In May, a 12-year-old
boy in the East Harlem neighborhood of New York City hanged himself, reportedly after relentless bullying and
cruel taunts about being short and brainy. It’s a heartbreaking story. And
sadly, it’s only one of several recent suicides in young people that have been linked to
Helping the victims of bullying is a top priority. But
finding ways to keep kids from becoming victims in the first place is even
better. A new study,
published in the July issue of Psychology
of Popular Media Culture, may be a step in that direction.
The study, led by psychologist Douglas Gentile at Iowa State
University, looked at the seeds of aggressive behavior in 430 third- and
fourth-graders. The hope is that, by identifying youngsters at risk for becoming
bullies, it may be possible to reach out and help them before lasting harm is
In Gentile’s study, these six risk factors did a good job of
predicting which students were most likely to get into a physical fight later
in the school year:
Spending a lot of time watching violent TV shows
or movies or playing violent videogames
Not having their media use monitored by parents
Having a tendency to think that other people’s
actions are motivated by hostility
Being the victim of bullying or physical abuse
Having a history of past physical fights
Most past research focused on just one or a few risk
factors. This study was among the first to look at how all these pieces of the
puzzle fit together.
It turns out that having only one or two risk factors isn’t such
a big deal. But the chance of getting into a fight within the next six months rises
to 50% once there are three risk factors together. And the likelihood of a fight just keeps
rising as more risk factors are piled on, reaching 67% for four factors, 84%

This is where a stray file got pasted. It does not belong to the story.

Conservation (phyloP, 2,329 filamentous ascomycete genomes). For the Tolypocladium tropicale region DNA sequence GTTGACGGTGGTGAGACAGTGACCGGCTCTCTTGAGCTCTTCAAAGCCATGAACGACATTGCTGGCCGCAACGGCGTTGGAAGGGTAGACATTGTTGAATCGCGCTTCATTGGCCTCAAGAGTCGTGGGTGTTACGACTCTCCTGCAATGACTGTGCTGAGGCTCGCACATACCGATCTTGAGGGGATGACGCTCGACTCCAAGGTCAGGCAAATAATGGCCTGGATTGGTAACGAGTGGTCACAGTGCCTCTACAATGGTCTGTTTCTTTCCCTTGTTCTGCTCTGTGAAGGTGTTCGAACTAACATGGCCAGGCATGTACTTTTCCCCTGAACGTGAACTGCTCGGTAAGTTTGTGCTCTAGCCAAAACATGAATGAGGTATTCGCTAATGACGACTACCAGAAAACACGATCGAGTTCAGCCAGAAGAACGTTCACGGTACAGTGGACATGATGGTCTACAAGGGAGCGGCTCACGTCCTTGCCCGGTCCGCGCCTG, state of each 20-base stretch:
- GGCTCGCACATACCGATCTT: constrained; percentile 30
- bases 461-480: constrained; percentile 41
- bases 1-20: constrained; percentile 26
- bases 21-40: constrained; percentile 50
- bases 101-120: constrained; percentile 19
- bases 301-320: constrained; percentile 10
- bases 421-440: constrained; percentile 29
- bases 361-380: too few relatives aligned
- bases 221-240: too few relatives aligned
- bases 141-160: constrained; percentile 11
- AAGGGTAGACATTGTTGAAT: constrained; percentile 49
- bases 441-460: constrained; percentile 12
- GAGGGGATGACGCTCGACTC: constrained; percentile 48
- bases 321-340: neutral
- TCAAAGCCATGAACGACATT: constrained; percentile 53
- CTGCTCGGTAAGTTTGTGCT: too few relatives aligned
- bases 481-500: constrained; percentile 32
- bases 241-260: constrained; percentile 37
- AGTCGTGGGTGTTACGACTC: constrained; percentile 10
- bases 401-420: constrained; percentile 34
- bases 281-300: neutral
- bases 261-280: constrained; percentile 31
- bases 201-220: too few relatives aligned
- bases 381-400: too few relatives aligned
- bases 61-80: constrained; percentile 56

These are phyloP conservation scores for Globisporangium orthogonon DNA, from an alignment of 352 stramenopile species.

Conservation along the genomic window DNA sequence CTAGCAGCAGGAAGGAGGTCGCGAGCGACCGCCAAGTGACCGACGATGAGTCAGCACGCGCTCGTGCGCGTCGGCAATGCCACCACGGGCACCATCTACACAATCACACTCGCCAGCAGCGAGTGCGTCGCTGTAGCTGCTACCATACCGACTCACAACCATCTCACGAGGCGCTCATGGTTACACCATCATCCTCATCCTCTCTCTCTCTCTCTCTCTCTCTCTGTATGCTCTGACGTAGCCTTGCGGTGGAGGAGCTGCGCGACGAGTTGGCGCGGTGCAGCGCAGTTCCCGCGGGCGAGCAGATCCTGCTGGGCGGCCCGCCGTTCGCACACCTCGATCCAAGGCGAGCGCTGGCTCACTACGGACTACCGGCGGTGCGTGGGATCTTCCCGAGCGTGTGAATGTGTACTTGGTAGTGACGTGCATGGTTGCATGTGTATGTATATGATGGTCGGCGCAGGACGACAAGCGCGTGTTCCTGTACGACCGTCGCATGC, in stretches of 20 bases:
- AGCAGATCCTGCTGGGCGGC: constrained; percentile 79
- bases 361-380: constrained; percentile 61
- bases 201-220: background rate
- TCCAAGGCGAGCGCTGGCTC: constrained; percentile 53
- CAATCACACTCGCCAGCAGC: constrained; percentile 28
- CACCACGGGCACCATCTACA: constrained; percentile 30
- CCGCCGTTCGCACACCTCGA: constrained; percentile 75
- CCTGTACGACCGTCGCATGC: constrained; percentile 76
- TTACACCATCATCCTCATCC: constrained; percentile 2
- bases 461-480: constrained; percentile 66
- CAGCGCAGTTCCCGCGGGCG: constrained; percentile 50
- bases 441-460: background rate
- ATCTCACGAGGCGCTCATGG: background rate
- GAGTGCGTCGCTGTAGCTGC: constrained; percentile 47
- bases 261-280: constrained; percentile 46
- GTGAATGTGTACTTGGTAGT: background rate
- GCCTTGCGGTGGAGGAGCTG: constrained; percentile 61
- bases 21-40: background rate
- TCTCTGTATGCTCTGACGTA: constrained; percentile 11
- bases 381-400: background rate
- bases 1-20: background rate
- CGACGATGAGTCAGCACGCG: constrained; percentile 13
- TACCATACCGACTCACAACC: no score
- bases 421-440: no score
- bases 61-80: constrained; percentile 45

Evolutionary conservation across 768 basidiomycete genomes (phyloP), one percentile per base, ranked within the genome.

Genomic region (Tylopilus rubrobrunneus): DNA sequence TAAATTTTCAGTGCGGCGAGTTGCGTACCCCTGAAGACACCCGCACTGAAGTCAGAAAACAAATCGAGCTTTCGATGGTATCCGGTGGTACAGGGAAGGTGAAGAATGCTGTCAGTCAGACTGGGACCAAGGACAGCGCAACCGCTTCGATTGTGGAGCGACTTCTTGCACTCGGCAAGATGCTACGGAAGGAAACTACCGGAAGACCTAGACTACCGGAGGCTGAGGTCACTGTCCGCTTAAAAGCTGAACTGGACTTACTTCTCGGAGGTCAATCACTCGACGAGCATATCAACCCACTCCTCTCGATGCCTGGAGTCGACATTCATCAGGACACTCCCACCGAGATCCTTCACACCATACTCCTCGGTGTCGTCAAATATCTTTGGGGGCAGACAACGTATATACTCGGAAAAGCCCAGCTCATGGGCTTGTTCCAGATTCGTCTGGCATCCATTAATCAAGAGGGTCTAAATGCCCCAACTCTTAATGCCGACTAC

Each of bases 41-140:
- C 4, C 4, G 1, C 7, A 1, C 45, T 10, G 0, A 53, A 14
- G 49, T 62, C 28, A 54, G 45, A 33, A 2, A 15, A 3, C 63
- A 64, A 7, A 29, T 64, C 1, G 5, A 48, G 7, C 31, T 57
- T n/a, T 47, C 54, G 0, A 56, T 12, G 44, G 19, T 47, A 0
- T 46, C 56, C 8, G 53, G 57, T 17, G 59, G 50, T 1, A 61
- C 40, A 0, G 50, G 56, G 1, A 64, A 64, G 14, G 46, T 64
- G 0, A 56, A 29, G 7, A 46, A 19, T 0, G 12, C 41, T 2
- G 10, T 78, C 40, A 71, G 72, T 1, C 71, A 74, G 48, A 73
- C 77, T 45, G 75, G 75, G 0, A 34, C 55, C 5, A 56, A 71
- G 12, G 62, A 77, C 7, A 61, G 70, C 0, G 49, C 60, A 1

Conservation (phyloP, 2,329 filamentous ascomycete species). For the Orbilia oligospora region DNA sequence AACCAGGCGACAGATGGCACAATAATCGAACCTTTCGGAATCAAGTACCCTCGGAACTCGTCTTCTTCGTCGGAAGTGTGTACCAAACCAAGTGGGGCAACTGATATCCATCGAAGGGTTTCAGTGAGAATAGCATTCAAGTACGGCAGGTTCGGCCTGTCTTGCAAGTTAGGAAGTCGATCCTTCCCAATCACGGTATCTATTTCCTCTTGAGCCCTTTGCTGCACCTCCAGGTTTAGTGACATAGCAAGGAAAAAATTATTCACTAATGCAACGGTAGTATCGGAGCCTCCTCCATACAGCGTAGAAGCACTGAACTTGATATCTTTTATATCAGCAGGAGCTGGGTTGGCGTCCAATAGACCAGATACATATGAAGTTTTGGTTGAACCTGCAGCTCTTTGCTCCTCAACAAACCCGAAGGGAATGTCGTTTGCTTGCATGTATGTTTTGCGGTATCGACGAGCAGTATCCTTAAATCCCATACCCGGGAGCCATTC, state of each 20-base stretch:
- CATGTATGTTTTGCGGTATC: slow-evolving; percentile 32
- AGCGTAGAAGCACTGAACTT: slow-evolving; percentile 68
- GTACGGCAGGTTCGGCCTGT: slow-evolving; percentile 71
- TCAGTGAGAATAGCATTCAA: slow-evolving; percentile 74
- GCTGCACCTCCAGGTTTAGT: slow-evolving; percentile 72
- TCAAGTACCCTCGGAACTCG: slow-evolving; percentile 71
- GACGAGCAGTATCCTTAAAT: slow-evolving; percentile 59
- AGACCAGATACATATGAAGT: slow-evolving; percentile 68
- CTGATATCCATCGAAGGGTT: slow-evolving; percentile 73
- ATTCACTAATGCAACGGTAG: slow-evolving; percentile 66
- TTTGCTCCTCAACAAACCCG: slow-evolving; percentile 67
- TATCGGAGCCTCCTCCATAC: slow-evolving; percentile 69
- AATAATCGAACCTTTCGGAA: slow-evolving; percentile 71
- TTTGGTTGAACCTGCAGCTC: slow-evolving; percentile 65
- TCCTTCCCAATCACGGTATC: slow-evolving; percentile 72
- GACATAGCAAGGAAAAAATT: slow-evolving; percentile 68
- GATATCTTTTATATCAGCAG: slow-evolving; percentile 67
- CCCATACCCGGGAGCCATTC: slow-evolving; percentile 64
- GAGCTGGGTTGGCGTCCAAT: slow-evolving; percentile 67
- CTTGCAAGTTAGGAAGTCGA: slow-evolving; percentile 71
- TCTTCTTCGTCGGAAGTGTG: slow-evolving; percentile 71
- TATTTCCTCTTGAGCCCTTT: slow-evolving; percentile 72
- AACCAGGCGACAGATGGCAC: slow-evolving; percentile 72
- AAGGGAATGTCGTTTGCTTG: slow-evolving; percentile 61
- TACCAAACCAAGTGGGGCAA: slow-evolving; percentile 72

for five factors, and 94% when all six factors are present.
Before It Starts
For parents, the study highlights the importance of keeping
tabs on kids’ media use. According to the American
Academy of Pediatrics (AAP), more than 2,000 scientific studies and reviews
have now shown that being exposed to a lot of media violence increases the risk
of aggressive behavior in some children and teens. It may also also numb them
to the pain of others and lead them to conclude that the world is a darker,
scarier place than it really is.
The AAP advises limiting what kids are allowed to watch; for
example, by not letting children and preteens watch movies rated PG-13 or R.
With children and teens of any age, parents can also start a conversation about
what’s happening on the screen and how it relates to real life.
Gentile’s study also emphasizes the need to take bullying
seriously. Of course, many kids with risk factors never become either a bully or a victim.
But if you suspect that your child might be involved in bullying, experts recommend
taking action before the situation gets worse.
a federal government website devoted to the subject, suggests a number of ways for parents to handle bullying behavior. Among the tips:
Clearly spell out what the problem behavior
Calmly tell your child that it won’t be tolerated.
Have your child make
amends (for example, by writing an apology letter or volunteering to help others).
Look for underlying causes (for example, is your child also a victim or trying to fit it?)
Offer a positive alternative (for example, by signing up your child for a sports team or afterschool club).
More Tips for Managing Stressful Situations
Get the information you need to improve your health and wellness on Healthline.com.
Treat Psoriasis at Home. This frustrating skin disorder can range from a slight annoyance to a significant disruption in your daily life.